Subduction facts for kids

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Subduction-en
Diagram of the geological process of subduction

Subduction is a geological process that takes place at convergent boundaries of tectonic plates where one plate moves under another and is forced to sink due to high gravitational potential energy into the mantle. Regions where this process occurs are known as subduction zones. Rates of subduction are typically measured in centimeters per year, with the average rate of convergence being approximately two to eight centimeters per year along most plate boundaries.

Plates include both oceanic crust and continental crust. Stable subduction zones involve the oceanic lithosphere of one plate sliding beneath the continental or oceanic lithosphere of another plate due to the higher density of the oceanic lithosphere. This means that the subducted lithosphere is always oceanic while the overriding lithosphere may or may not be oceanic. Subduction zones are sites that usually have a high rate of volcanism and earthquakes. Furthermore, subduction zones develop belts of deformation and metamorphism in the subducting crust, whose exhumation is part of orogeny and also leads to mountain building in addition to collisional thickening.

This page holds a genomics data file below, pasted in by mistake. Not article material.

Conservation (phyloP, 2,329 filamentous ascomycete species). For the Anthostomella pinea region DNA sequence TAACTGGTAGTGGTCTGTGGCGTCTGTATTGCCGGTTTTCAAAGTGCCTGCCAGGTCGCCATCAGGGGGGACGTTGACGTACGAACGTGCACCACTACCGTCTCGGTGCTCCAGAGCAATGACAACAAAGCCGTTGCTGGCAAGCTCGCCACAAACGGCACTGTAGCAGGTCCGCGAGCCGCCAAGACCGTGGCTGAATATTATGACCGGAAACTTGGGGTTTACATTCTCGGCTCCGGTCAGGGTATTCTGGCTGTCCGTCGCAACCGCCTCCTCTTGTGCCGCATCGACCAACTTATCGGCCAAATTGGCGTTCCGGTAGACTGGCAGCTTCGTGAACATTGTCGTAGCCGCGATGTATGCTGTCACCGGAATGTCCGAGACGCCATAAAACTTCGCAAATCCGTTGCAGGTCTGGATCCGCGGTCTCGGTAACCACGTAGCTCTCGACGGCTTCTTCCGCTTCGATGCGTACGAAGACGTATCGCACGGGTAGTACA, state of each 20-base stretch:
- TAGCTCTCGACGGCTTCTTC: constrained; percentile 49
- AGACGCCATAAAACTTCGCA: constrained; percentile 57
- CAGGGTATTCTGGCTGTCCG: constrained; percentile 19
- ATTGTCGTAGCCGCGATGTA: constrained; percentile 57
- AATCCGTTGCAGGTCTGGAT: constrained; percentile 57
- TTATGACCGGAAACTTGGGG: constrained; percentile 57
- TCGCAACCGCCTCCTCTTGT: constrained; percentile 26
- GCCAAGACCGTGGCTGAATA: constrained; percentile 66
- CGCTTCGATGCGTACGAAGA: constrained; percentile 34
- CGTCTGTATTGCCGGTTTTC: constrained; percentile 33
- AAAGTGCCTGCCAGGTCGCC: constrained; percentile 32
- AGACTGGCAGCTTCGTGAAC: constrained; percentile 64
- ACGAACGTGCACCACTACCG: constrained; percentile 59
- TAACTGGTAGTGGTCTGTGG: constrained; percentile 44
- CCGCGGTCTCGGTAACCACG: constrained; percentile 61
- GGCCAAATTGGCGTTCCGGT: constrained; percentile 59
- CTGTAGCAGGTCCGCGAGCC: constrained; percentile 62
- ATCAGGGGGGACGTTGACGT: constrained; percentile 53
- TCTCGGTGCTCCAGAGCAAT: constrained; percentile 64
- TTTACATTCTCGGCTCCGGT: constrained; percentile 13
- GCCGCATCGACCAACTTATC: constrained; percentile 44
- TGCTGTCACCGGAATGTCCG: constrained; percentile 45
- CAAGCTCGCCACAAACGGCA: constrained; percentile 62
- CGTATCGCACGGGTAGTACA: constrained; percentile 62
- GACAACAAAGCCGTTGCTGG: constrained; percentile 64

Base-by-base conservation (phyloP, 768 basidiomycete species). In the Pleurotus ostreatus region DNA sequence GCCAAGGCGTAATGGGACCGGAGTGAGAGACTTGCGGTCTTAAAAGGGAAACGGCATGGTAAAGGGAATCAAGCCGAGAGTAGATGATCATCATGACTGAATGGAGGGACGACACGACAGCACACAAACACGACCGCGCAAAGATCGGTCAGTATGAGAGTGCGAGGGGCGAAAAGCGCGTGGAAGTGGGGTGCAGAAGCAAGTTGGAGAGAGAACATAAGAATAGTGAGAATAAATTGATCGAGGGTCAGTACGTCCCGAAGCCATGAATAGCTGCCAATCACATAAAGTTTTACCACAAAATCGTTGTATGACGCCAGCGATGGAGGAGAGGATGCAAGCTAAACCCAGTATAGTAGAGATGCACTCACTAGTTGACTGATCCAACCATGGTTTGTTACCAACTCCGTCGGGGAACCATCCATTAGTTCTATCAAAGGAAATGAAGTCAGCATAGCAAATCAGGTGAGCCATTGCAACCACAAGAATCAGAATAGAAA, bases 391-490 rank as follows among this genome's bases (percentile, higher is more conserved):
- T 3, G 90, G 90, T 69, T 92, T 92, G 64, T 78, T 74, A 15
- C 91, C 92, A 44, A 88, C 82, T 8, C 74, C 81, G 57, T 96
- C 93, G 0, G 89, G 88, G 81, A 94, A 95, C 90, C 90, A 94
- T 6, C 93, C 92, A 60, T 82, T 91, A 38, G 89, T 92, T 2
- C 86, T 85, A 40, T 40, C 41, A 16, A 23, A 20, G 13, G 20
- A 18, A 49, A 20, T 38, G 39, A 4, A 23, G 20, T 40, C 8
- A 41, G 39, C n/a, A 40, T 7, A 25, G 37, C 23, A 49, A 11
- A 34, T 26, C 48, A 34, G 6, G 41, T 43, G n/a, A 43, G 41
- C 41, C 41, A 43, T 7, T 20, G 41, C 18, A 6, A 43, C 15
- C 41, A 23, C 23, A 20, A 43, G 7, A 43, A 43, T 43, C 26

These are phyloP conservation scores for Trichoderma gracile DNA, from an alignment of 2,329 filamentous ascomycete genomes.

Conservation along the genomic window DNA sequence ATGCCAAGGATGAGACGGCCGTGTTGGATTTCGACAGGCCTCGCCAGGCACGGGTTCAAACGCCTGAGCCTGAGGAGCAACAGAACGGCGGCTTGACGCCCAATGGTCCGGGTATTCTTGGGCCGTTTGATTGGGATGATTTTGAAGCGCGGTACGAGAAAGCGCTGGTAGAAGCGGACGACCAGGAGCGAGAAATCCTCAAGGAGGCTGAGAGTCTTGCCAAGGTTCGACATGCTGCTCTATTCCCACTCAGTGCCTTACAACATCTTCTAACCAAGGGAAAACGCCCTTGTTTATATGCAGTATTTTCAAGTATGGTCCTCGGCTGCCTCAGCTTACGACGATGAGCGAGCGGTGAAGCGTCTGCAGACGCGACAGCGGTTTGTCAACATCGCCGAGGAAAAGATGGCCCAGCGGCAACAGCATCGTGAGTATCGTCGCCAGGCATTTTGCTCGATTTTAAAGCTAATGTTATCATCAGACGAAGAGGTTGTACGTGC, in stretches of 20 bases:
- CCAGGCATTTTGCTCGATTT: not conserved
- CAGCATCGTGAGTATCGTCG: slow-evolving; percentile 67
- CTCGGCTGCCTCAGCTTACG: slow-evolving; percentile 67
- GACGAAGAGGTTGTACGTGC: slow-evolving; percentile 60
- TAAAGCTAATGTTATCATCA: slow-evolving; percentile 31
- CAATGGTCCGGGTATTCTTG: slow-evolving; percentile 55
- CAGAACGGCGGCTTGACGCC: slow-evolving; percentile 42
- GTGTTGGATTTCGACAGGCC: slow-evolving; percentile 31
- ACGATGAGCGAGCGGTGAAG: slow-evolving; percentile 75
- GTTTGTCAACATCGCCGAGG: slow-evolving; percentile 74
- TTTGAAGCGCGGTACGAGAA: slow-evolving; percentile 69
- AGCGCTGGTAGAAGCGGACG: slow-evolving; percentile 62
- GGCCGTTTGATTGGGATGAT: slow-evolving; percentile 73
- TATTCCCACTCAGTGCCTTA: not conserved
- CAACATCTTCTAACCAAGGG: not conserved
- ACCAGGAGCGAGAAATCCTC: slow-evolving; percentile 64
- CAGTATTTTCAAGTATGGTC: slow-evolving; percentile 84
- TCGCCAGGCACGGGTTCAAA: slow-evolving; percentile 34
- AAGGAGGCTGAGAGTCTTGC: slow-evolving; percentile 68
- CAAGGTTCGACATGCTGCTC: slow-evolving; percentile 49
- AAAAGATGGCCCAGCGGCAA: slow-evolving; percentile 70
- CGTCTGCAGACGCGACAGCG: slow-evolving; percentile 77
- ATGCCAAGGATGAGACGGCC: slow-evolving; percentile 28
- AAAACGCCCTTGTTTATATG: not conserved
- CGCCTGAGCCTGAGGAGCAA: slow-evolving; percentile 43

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Subduction Facts for Kids. Kiddle Encyclopedia.